Daniel Pinto, the co-president and chief operating officer of JPMorgan Chase, told CNBC in an interview that 2020 will likely see sturdy economic growth of about 1.5 percent or 1.8 percent in the United States.
That, he said, signaled an economy that is strong on consumer spending.
Next year, he said that will continue as uncertainties between the U.S. and China, which led to reduced inventories and less spending on capex, would need to be repaired.
He said a deal between the two superpowers could lead to the corporate economy stabilizing, although certain issues, such as IP or political concerns, would always be there in some capacity.
Chase reached 8.7 percent market share for global advisory fees in 2018, which Pinto said the institution could improve on, although it would be difficult. He said the challenges came in the form of lending money, which became much more expensive to do after new regulations were put in place.
Navigating global conflicts and knowing when to turn down business also poses challenges, Pinto said.
Pinto said the trading field has changed, with new asset classes and different levels of liquidity adding to the opportunities available. He said the field has become more about making huge amounts of trades at a very tiny margin, while processing and managing risk efficiently. Because of the large volumes, large corporations tend to do better at making a profit, he said.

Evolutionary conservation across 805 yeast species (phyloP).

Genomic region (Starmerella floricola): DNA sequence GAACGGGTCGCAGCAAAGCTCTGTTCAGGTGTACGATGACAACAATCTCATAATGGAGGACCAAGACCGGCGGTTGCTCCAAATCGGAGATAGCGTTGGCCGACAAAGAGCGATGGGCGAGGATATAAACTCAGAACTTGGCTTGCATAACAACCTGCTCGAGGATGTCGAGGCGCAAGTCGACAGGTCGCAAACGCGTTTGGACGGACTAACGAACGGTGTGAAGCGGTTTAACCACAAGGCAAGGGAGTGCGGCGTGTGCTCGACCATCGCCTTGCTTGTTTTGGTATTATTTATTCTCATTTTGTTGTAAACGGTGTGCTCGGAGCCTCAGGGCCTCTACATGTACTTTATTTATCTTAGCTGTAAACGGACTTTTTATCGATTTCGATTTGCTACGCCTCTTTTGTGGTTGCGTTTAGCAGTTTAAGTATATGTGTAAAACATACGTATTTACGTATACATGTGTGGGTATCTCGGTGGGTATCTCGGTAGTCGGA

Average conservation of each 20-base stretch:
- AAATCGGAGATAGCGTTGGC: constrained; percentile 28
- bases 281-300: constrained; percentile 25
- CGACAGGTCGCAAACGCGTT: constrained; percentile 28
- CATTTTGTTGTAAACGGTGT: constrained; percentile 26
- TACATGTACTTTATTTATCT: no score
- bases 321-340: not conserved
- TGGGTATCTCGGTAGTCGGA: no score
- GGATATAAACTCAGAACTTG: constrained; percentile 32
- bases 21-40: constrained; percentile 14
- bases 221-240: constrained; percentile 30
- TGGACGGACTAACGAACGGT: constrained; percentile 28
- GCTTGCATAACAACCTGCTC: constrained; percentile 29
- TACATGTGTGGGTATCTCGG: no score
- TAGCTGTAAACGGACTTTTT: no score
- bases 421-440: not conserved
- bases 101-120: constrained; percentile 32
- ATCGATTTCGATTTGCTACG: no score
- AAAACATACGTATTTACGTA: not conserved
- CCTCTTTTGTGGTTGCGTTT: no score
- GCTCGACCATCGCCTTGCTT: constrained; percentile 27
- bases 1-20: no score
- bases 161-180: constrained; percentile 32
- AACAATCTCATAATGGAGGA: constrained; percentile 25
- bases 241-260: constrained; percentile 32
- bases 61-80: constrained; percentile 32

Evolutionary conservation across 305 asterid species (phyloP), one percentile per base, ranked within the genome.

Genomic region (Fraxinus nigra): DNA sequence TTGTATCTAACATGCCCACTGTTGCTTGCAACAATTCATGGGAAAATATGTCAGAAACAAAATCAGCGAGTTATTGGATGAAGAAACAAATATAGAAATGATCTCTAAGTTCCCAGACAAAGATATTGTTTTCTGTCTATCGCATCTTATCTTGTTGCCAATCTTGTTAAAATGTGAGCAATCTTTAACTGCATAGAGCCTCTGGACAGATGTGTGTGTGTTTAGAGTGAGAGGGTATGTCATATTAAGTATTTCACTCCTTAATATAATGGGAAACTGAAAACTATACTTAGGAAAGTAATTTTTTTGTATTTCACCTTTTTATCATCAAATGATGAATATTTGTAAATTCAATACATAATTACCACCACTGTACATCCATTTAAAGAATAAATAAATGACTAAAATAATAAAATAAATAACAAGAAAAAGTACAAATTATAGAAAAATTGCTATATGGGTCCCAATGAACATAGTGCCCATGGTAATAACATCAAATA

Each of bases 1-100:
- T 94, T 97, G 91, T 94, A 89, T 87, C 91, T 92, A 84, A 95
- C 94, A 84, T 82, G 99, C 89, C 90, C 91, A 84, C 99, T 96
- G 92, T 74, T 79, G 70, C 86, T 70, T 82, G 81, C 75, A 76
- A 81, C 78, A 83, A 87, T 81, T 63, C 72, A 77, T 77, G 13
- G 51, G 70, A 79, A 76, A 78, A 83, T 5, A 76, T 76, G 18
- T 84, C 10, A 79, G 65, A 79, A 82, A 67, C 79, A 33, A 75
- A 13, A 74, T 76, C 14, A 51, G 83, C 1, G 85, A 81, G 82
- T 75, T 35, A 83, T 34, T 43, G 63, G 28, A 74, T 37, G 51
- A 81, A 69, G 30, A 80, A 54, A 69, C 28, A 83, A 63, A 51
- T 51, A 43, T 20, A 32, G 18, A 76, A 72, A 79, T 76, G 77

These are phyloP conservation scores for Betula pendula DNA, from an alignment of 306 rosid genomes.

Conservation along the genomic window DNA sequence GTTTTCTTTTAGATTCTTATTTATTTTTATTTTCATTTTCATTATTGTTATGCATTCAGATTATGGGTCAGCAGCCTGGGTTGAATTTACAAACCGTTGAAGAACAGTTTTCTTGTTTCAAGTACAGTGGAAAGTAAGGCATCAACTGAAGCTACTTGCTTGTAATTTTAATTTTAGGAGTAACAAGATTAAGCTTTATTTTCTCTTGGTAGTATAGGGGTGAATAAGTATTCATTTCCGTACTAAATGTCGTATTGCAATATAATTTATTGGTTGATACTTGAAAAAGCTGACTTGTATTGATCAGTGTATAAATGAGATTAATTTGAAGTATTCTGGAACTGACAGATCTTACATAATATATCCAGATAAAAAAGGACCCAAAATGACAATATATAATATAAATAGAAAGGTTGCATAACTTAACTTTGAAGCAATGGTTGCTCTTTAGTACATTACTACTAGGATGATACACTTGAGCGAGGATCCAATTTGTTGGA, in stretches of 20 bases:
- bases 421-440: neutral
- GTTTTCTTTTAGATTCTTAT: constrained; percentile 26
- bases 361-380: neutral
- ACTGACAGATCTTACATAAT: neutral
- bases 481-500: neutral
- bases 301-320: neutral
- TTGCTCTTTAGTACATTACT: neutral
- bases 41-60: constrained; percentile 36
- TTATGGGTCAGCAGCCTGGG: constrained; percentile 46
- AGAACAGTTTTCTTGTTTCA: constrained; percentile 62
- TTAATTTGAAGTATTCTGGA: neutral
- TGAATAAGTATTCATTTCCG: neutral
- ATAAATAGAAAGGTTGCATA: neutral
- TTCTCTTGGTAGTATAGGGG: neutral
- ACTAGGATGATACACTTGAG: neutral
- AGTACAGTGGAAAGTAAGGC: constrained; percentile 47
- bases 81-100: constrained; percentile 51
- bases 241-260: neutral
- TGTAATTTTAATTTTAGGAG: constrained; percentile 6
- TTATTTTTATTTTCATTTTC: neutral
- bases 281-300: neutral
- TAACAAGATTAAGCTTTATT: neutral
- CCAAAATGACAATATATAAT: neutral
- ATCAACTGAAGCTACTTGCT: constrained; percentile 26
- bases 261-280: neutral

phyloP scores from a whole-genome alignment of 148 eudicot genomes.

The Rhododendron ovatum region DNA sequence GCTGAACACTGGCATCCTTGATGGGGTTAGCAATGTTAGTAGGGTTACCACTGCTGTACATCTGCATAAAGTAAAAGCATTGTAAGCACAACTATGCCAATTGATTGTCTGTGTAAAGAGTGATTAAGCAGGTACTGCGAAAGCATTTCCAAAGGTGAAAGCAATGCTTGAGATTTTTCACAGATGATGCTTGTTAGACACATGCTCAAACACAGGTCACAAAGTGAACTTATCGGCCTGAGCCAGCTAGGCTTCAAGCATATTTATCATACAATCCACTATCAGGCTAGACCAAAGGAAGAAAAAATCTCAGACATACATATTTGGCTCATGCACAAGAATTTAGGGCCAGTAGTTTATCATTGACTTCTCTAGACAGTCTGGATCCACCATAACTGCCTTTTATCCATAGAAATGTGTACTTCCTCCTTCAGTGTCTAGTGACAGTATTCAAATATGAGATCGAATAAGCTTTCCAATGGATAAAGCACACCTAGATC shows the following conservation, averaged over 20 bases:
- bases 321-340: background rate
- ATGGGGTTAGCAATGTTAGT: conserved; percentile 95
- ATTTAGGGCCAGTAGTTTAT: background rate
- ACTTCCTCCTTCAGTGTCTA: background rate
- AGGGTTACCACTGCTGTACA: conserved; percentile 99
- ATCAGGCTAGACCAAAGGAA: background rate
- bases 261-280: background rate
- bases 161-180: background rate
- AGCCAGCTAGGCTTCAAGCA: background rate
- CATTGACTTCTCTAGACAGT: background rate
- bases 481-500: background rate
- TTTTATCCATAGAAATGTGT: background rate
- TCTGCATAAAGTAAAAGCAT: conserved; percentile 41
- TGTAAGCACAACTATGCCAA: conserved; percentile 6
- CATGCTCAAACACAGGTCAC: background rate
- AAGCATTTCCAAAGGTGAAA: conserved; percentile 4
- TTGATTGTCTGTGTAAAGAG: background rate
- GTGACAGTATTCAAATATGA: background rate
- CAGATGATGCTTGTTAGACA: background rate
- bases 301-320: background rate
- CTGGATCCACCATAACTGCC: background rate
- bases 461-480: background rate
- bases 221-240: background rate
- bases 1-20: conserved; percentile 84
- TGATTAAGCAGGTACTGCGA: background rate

He said he guessed fixed incomes and equities would be higher within the next five years or so, due to the amount of bonds to trade.
Speaking about companies like Google, Facebook and Uber entering the finance fields, Pinto said it is “only a matter of time” before they began to make bigger moves. He said Facebook’s cryptocurrency, Libra, could potentially become viable, adding that JPMorgan Chase is working on their own coin, JPM Coin, that would use blockchain to make payments.
When CNBC asked about the rise of digital banks, such as Chime, Monzo and Revolut, Pinto said their challenge would come by way of transferring membership into meaningful primary accounts and relationships.
Above all, Pinto said the world is changing and expectations for companies are changing, too. He said companies have to be socially and environmentally responsible or else they could lose business and eventually go extinct.